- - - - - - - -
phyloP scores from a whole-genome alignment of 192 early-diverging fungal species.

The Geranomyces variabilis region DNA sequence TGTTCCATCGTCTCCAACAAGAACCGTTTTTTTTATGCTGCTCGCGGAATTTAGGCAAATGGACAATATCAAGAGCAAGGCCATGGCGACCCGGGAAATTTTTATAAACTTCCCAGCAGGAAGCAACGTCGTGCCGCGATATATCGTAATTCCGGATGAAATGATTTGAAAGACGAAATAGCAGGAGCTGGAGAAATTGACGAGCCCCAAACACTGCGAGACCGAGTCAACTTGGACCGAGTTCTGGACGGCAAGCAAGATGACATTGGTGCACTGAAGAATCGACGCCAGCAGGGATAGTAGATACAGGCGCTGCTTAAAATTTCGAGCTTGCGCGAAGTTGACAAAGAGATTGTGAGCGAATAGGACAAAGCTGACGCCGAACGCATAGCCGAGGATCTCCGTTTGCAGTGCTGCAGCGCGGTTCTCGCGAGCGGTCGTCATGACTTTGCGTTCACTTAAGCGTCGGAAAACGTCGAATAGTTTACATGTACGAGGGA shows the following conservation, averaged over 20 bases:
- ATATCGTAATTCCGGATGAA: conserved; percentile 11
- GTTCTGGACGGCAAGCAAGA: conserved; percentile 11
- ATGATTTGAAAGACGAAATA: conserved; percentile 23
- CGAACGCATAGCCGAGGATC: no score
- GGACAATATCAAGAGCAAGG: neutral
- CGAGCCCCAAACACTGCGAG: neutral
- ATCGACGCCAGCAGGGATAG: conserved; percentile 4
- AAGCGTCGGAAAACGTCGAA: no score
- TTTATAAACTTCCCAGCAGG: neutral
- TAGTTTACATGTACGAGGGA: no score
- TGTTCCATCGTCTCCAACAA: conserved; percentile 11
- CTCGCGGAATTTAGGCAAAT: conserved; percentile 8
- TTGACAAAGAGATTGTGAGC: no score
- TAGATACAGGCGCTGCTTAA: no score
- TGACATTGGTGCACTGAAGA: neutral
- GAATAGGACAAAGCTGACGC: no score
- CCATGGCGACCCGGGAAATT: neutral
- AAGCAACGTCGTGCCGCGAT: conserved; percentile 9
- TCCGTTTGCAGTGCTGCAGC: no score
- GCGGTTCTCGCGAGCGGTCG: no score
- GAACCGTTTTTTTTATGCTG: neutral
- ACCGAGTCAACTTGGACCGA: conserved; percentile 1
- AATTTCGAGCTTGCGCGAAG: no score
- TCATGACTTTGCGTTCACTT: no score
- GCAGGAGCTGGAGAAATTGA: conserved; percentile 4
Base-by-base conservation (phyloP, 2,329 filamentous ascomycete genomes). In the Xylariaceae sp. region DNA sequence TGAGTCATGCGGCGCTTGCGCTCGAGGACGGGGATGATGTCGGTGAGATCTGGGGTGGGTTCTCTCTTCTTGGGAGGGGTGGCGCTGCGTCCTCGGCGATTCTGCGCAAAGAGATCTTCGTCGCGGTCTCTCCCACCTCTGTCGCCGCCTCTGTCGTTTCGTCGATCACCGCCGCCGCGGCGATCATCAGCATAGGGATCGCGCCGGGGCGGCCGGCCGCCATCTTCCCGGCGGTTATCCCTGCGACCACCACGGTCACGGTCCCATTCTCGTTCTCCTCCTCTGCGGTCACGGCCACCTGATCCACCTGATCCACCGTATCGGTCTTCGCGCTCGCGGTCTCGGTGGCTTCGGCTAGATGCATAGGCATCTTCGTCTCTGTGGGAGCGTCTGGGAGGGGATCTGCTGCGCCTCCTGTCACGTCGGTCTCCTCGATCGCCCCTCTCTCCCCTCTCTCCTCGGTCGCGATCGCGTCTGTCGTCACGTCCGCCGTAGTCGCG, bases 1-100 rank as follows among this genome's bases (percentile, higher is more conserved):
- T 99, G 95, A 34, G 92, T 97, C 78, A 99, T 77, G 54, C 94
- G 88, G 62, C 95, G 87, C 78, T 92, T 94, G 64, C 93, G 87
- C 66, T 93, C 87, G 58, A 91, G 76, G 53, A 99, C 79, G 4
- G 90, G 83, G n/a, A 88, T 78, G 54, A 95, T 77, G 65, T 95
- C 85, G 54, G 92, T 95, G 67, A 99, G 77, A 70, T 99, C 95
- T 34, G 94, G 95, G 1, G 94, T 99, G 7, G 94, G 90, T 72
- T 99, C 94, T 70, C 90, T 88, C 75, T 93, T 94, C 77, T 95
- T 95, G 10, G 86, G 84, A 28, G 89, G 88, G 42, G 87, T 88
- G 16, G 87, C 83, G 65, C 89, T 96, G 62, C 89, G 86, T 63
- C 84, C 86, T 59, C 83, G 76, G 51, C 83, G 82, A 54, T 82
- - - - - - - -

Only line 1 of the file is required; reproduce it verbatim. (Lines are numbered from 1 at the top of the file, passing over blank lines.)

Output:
phyloP scores from a whole-genome alignment of 192 early-diverging fungal species.